When I used to work at the used bookstore, I had a real problem — too many books! Every day new (to me) books passed through my hands, so it was inevitable that some of them never made it to the sale shelf, winding up in my house instead.
That is a time when my tsundokugot really out of hand, so that many of the books I gave away when I moved had never been cracked open by me.
But, I work at a library now. Things are better now. Right?
Well, a little better. Now when I get out of hand and bring home a huge pile of books I’ll never read, they go back to the library a couple weeks later with nothing missing from my wallet, and my shelf space still intact.
Of course, being a library, people like to give donations, these donations being piles of books they don’t want anymore. Sometimes these donations are…less than savory (Encyclopedias from 20 years ago! Worn out mass markets that reek of smoke, and sometimes cat pee!) But sometimes these donations are great. Really great. Like, books that I’ve been meaning to read for ages so maybe I should bring them home in case I get a chance to read them great.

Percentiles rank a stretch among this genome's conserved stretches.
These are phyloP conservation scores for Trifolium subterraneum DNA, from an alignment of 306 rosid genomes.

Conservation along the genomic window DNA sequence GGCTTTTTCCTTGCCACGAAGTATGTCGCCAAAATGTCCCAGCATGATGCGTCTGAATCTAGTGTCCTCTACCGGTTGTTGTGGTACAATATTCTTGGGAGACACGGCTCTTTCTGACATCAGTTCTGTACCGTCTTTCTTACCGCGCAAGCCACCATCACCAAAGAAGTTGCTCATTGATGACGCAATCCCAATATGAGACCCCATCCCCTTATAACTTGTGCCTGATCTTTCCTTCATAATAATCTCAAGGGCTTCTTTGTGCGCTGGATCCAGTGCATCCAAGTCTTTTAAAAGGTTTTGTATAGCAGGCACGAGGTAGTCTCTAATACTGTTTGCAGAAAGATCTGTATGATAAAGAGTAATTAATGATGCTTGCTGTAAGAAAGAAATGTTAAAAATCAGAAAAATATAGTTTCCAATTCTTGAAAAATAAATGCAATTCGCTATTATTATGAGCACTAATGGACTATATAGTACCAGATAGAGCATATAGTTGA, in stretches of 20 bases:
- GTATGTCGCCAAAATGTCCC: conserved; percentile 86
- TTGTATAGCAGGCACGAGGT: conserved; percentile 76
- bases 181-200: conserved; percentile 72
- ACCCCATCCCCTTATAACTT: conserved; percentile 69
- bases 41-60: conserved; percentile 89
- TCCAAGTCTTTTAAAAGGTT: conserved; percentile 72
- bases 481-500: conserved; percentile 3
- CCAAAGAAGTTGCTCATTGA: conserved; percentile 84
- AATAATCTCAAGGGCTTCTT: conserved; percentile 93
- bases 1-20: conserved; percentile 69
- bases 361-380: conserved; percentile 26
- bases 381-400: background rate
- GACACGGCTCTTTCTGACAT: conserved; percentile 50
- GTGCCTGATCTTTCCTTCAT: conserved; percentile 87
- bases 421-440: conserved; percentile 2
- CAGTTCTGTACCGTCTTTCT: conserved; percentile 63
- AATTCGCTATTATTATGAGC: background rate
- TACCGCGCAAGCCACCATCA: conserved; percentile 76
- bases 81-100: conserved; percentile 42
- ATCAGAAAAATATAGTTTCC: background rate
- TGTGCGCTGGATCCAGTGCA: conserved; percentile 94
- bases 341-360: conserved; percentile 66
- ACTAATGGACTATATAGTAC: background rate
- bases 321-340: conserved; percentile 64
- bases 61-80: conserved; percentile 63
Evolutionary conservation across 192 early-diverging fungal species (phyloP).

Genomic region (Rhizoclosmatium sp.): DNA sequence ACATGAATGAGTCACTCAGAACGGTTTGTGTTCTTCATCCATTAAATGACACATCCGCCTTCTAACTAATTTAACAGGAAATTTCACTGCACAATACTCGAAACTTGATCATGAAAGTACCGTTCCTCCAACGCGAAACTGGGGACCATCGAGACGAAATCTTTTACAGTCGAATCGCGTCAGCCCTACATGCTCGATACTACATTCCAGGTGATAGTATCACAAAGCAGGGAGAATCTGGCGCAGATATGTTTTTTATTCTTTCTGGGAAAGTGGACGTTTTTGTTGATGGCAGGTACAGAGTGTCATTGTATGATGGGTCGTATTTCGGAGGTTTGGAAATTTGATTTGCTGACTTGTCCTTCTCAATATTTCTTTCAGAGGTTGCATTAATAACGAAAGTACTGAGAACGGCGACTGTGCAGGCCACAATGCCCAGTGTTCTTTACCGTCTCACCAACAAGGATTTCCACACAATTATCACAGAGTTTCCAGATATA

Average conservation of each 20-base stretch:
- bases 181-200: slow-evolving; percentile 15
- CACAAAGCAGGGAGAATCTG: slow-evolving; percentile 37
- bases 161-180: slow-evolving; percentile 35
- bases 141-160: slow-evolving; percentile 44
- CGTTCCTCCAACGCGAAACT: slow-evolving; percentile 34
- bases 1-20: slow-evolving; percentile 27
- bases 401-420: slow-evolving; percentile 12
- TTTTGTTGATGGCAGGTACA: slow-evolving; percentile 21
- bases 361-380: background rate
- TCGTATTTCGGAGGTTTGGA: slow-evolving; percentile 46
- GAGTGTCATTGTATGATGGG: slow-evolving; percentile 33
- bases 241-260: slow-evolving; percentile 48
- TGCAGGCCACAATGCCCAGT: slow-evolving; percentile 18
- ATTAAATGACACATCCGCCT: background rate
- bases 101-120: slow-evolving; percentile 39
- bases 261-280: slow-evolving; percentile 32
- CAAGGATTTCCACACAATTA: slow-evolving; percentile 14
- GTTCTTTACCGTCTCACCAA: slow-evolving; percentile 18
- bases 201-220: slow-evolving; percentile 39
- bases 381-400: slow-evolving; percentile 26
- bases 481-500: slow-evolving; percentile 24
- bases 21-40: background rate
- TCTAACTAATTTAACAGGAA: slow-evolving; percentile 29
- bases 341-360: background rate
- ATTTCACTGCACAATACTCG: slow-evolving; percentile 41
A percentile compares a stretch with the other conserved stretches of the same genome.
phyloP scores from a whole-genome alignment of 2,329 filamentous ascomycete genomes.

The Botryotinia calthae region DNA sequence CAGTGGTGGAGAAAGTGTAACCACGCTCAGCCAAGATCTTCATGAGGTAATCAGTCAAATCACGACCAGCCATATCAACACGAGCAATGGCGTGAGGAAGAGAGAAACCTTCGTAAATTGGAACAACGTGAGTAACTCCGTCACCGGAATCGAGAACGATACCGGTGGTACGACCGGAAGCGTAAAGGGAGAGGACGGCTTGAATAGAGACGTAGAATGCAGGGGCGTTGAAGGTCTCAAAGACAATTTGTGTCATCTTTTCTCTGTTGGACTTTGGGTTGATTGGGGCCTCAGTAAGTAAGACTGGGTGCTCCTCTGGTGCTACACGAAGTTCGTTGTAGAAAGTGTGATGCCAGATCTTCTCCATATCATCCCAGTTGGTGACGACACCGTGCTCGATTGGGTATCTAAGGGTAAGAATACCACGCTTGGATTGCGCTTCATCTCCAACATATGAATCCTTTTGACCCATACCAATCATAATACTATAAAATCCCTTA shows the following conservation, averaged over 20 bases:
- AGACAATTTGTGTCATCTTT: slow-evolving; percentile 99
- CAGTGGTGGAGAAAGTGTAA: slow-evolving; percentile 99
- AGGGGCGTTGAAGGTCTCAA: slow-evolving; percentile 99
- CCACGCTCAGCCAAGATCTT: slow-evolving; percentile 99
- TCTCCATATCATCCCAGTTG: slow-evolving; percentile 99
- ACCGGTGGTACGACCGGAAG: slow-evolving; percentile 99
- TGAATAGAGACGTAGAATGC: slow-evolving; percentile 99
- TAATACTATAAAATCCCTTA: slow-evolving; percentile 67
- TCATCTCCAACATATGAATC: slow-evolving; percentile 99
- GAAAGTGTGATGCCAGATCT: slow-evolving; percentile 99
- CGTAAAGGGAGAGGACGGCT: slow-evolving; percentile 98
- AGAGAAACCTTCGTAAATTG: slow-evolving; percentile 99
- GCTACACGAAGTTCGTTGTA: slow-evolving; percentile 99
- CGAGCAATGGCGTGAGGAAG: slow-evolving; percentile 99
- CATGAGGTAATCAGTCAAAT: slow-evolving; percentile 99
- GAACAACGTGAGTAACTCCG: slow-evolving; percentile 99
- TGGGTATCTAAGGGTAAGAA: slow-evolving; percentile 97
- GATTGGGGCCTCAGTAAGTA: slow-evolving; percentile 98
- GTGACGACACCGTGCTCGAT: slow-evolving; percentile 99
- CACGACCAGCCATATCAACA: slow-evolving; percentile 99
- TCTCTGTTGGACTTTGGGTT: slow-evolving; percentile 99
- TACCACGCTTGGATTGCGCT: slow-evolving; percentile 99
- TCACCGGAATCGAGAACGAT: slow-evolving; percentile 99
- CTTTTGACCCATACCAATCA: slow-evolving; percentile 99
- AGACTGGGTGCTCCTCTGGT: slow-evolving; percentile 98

So, maybe tsundoku’s not as bad when you work in a library. But I love books — I love to touch them and smell them and have them in my home, almost as much as I love actually reading them. So if I’m unpacking a dirty box, and something shines out at me, or if a coworker picks up a donation and presses it into my hands telling me I must read this, then you can bet I’ll put a crumpled dollar in the money drawer, stuff the book into my purse, and sneak it onto my shelf or into my pile, where it will wait for me.
This post is inspired by a comic by Debbie Tung. Check out her Tumblr, she’s really amazing!
“You’re bringing a book on a date?”
I looked up, startled. It was senior year of college, and I was in the common area shared with my three roommates, getting on my coat and packing up my purse before going out for dinner with my boyfriend. My last step — taking the paperback I’d been reading, and nestling it in beside my wallet in my old beat-up purse.